By Robert Harris

BETTER management helped dairy farmers recover almost half the losses caused by last years fall in ex-farm milk prices, according to latest Axient figures.

In the year to March, the average milk price fell from 20.13p to 19.17ppl, a 4.8% drop, says information services manager Tim Harper.

“The direct effect would have led to a £15,411 loss in milk income for the average herd,” he said.

“However, through management improvements, Milkminder clients have recouped 44% of this resulting in a fall in herd margin of only £8568.”

With 107 cows, the average Milkminder farm had an extra four cows in milk, boosting herd margin by £3255.

Milk yield was also up almost 1 litre/day at 22.6 litres, giving clients an additional £1055.

Yield from forage slipped by 1.19 litres a cow a day which, coupled with the higher milk output, saw concentrate use rise by 15% to 0.31kg/litre over the 12 months.

This meant herd margins fell by over £1450 but was outweighed by a 13% drop in the average concentrate price to £109/t, saving almost £3900.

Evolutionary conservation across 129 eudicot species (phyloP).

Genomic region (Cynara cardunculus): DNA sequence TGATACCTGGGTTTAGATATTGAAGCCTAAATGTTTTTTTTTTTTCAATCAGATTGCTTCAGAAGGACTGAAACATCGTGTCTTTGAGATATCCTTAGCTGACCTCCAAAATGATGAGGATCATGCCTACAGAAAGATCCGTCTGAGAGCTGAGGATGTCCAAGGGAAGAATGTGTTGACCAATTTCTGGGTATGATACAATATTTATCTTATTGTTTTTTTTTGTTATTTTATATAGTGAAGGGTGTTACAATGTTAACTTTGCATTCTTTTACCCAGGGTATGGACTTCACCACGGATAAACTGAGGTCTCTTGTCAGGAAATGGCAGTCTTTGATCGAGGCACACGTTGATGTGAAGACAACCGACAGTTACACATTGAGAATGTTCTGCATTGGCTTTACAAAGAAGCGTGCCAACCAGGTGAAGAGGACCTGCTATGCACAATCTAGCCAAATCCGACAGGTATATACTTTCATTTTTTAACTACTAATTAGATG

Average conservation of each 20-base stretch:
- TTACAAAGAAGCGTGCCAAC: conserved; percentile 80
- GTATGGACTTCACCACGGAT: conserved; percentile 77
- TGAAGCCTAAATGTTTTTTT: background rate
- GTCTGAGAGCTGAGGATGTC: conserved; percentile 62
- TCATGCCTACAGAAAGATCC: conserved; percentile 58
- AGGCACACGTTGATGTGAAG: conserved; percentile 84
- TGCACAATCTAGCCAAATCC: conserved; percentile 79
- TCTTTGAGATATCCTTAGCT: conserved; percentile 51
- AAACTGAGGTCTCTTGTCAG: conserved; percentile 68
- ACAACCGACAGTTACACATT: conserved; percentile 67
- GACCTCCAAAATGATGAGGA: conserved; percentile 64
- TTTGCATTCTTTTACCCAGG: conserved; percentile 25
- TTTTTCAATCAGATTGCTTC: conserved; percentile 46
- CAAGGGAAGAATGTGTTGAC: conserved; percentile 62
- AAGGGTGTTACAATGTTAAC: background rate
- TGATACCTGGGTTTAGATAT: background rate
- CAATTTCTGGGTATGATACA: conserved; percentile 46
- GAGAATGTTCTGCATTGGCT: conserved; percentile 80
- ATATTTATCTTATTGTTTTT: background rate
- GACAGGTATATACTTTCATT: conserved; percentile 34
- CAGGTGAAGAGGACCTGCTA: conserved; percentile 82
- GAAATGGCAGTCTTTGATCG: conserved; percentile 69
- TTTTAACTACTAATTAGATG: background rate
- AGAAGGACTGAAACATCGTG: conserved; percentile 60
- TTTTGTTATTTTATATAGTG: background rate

Further falls in feed prices can be expected following Agenda 2000 reforms which have cut cereal support prices, adds Mr Harper.

“The most immediate issue facing milk producers is the continued pressure on their incomes as a result of the continued fall in milk prices.

“Benchmarking performance against the best performing farms will help farmers to identify key areas where profitability can be improved.”

The severity of the downturn in dairy farmers fortunes is highlighted in the latest ADAS Milk Cheque results which show income cuts of more than £51,000 for costed herds in the past two years.

Milk values have fallen almost 25% in that time, by 5.75ppl, leaving many producers making a loss. Further falls in the milk price, which stood at 19.14ppl in March, will continue to depress profits for the coming year, says Milk Cheque manager Ian Powell.

With commodity and support prices based in the weak Euro, the position for dairy farmers looks bleak.

“Farmers must take action now to protect their businesses,” said Mr Powell.

“We are already witnessing a dramatic rationalisation of the industry ” if the situation remains unchecked, this is likely to continue apace.”

The top 10% of ADAS costed herds achieved a margin over purchased feed for the year to March of £1475 a cow, £372 above the average.

This was worth £49,000 a year. Even allowing for the extra cost of quota leasing, it left a net gain of £32,000, he says.

“With quotas assured for the next seven years, feed costs at an all time low and reduced finance charges there is potential for those farmers that act now to take advantage of the opportunities.”